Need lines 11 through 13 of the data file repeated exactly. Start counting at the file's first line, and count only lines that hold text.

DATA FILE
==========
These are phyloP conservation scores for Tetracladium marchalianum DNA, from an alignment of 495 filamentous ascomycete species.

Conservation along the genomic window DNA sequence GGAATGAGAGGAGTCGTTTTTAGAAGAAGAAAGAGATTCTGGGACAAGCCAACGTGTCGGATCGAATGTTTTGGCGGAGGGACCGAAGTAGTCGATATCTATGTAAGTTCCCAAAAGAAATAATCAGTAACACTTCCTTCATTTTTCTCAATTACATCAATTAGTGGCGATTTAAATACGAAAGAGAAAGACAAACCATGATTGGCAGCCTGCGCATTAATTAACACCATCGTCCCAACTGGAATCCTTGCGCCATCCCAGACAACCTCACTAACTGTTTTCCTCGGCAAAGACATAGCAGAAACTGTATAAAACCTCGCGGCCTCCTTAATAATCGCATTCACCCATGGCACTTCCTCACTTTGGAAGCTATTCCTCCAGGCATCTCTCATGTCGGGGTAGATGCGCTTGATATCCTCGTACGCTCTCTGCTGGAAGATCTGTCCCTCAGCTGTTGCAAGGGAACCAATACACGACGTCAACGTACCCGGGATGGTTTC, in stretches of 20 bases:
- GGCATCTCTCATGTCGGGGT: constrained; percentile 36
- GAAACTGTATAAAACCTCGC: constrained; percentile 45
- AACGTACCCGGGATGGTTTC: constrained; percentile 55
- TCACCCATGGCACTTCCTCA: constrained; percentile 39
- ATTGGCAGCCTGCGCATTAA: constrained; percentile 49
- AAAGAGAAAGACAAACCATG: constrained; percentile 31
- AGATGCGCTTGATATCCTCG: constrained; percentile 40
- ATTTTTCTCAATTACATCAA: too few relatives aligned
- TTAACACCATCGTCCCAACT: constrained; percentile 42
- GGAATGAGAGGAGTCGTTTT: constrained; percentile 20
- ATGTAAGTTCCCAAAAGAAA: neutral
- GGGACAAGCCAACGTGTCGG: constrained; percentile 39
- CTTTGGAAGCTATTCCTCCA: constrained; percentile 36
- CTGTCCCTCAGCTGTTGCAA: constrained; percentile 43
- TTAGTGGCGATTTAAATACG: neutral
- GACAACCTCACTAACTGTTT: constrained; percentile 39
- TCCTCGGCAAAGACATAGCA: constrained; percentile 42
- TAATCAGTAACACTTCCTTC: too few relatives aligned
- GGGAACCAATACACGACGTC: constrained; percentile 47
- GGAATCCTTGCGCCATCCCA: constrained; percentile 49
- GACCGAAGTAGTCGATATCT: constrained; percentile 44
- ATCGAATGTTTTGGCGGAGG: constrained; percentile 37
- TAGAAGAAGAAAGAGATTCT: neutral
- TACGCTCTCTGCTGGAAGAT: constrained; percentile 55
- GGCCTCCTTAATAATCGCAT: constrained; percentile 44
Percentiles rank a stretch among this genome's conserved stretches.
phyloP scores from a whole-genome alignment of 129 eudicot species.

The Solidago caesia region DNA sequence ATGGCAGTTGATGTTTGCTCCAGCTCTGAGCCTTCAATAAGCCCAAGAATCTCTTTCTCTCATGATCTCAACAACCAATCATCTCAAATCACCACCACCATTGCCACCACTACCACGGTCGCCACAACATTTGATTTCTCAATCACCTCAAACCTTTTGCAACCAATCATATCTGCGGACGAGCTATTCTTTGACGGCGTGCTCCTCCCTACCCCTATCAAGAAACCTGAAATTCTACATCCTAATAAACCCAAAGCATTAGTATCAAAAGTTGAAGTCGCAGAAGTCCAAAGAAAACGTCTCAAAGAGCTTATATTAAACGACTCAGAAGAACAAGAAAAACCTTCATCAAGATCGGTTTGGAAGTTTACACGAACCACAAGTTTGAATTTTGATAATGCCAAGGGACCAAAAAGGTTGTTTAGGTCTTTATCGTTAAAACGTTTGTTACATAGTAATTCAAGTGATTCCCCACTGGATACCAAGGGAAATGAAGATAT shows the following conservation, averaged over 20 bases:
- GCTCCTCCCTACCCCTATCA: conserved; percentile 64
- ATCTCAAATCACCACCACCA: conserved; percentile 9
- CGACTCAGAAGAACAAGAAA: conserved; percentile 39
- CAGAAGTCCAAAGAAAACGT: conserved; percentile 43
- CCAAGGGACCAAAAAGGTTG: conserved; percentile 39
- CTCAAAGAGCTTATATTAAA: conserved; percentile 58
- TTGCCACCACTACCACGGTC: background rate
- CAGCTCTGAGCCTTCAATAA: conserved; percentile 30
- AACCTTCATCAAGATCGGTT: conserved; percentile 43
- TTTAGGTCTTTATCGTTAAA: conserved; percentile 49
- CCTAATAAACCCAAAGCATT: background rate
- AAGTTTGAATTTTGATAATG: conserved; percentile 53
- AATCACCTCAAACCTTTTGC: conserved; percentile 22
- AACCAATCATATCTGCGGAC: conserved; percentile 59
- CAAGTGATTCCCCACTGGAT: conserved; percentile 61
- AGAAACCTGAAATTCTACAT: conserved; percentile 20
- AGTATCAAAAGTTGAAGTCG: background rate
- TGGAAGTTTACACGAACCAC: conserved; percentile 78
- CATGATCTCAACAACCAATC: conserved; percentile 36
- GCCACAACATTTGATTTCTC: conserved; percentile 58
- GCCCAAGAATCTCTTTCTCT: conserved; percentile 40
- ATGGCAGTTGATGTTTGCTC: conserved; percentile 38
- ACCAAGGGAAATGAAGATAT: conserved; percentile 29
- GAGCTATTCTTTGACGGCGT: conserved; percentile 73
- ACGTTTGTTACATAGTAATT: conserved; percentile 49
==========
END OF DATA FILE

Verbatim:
- TTAACACCATCGTCCCAACT: constrained; percentile 42
- GGAATGAGAGGAGTCGTTTT: constrained; percentile 20
- ATGTAAGTTCCCAAAAGAAA: neutral